Hundreds of protesters, who participated in a series of anti-Citizenship Act protests in Uttar Pradesh last month, have received recovery notices from the police asking them to pay the damage done to public property. The move followed Chief Minister Yogi Adityanath’s warning of “revenge” and “punishment”. The notices cited the 2010 Allahabad High Court order that empowered the state to recover damages.
The Allahabad court had then pulled up the UP government for its “complete apathy” in implementing the provisions of the Prevention of Damage to Public Property Act 1984 and the Supreme Court’s 10-point guideline in 2009 to recover the damages incurred during protests and agitations.
The Allahabad High Court based its order on the mechanism to assess and award the damage on the top court’s ruling. But it also contradicts the order by directing a state to initiate recovery proceedings when the Supreme Court had authorised the high courts to do so.
Supreme Court directed High Courts to process recovery claims
The Supreme Court had in 2009 deemed the concerned state high court as an appropriate authority to assess the damages and recovery from the accused. However, the Allahabad High Court shifted the onus to an authority established by the state government. This order can be said to be in serious violation of the principles of natural justice as well.
In 2009, taking suo motu cognisance of various instances of destruction of public property and arson during demonstrations and agitations, the Supreme Court set up two committees which were headed by former apex court judge K T Thomas and senior advocate Fali S Nirman to suggest changes to the law to assess and recover the damages.
The Supreme Court had suo motu laid down 10-point guideline based on the recommendation of these two expert committees, in its judgment in Re: Destruction of Public and Private Properties Vs State of Andhra Pradesh and others.
The Thomas Committee recommended restitution of the damages incurred by shifting the burden of proof from the prosecution to the protesters, once it is established by the prosecution that the property had been damaged in the direct action called by an organization, and the accused was part of such direct action. Once the burden of proof shifts to the protester, the accused is required to prove his innocence.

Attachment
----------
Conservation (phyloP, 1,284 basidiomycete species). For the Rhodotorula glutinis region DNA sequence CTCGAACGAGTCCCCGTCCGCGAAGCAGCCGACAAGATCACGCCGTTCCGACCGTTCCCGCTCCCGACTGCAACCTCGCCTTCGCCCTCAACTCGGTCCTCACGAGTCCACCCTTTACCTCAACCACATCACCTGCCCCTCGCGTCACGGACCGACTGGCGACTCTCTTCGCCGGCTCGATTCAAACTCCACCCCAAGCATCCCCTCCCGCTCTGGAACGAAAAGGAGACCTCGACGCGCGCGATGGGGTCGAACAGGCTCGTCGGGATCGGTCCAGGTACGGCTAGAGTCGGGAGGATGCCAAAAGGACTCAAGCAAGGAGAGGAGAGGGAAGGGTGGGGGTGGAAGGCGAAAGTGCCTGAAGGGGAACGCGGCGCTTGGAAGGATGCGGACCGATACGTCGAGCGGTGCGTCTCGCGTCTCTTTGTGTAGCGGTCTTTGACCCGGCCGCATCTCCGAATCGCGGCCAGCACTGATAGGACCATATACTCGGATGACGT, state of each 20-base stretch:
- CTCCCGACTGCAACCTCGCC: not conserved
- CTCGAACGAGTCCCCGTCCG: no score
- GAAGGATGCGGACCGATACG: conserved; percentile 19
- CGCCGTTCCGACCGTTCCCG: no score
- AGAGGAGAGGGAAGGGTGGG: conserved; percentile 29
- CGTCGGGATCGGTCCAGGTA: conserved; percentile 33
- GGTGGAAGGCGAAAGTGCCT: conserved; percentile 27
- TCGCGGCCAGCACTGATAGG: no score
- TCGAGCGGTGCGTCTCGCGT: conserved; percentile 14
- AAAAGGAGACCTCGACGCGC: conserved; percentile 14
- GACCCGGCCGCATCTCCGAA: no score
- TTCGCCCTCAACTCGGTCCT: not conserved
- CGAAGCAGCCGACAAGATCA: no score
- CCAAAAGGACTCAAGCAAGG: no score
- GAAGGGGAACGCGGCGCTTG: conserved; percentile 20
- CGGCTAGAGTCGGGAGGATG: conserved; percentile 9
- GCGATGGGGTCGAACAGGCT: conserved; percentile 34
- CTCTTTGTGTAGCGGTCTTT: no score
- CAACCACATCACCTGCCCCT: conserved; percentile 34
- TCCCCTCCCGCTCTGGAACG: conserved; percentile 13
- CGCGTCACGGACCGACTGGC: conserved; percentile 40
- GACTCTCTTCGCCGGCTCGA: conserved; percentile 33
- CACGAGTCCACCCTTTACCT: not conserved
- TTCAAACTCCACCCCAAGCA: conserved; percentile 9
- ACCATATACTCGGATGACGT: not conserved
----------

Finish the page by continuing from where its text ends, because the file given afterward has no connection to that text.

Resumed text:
The court also asked the legislature to amend the law to give the court the power to draw a presumption that the accused is guilty of destroying public property. Such reversal of the burden of proof is applicable in cases of sexual harassment, rape and other such cases of similar nature, an exception to the general law that presumes the accused is innocent until the prosecution proves its case.
The Supreme Court bench also said that in the absence of legislation, the high court could take suo motu cognizance of any such instances of mass destruction to both public and private property due to protests and agitations. All the claims related to the damages are to be processed by the High Court.
The High Court of each state is expected to set up investigative machinery to investigate the damaged caused and assess the amount of compensation to be awarded. In case, where the damage has taken place in more than one state, the action may be taken by the Supreme Court, instead.
As and when any incident of damage to the public property takes place, during protests or agitations called at the invitation or instance of a political party or a sitting or former people’s representative, a report shall be registered by the concerned police station against such political party/person by name. Similar would be the action if such loss is caused by any other identifiable person or group.
The damage suffered to public property shall be assessed, the concerned department, local body, public corporation, etc., i.e., the owner of the property shall file a claim for realization of such amount from the political parties/persons, as directed above, before the Competent Authority, as nominated by the Government in this regard, within next seven days.
What Allahabad High Court had held on the matter
The Allahabad High Court directed the executive i.e., state administration to adjudicate the accused as offenders and assess the exemplary damages to be recovered without any judicial oversight or supervision. Exemplary damage seeks to punish a wrongdoer in order to deter others from the same wrongful conduct. It is designed to deter such wrongful conduct in the future, rather than compensate for a particular loss or injury.
In Uttar Pradesh, the police without any investigation and providing the opportunity of hearing to the person involved, has sent notices of recovery to 28 people. Such action on the part of the State government can be arbitrary and misuse of power, especially in prevailing in similar incidents of protests over a political issue.
Karnataka takes a cue from UP, while Delhi follows SC order
The Karnataka state government may adopt Uttar Pradesh’s policy of recovering the cost of damage to public property from the rioters, said state Revenue Minister R Ashoka last month.
However, the Delhi police have written to the Delhi High Court to appoint Claims Commissioner as directed by the Supreme Court in 2009, to assess the damages and investigate the liability. Protests had turned violent in Daryaganaj and Seelampur-Jaffrabad area last month where many vehicles were set on fire.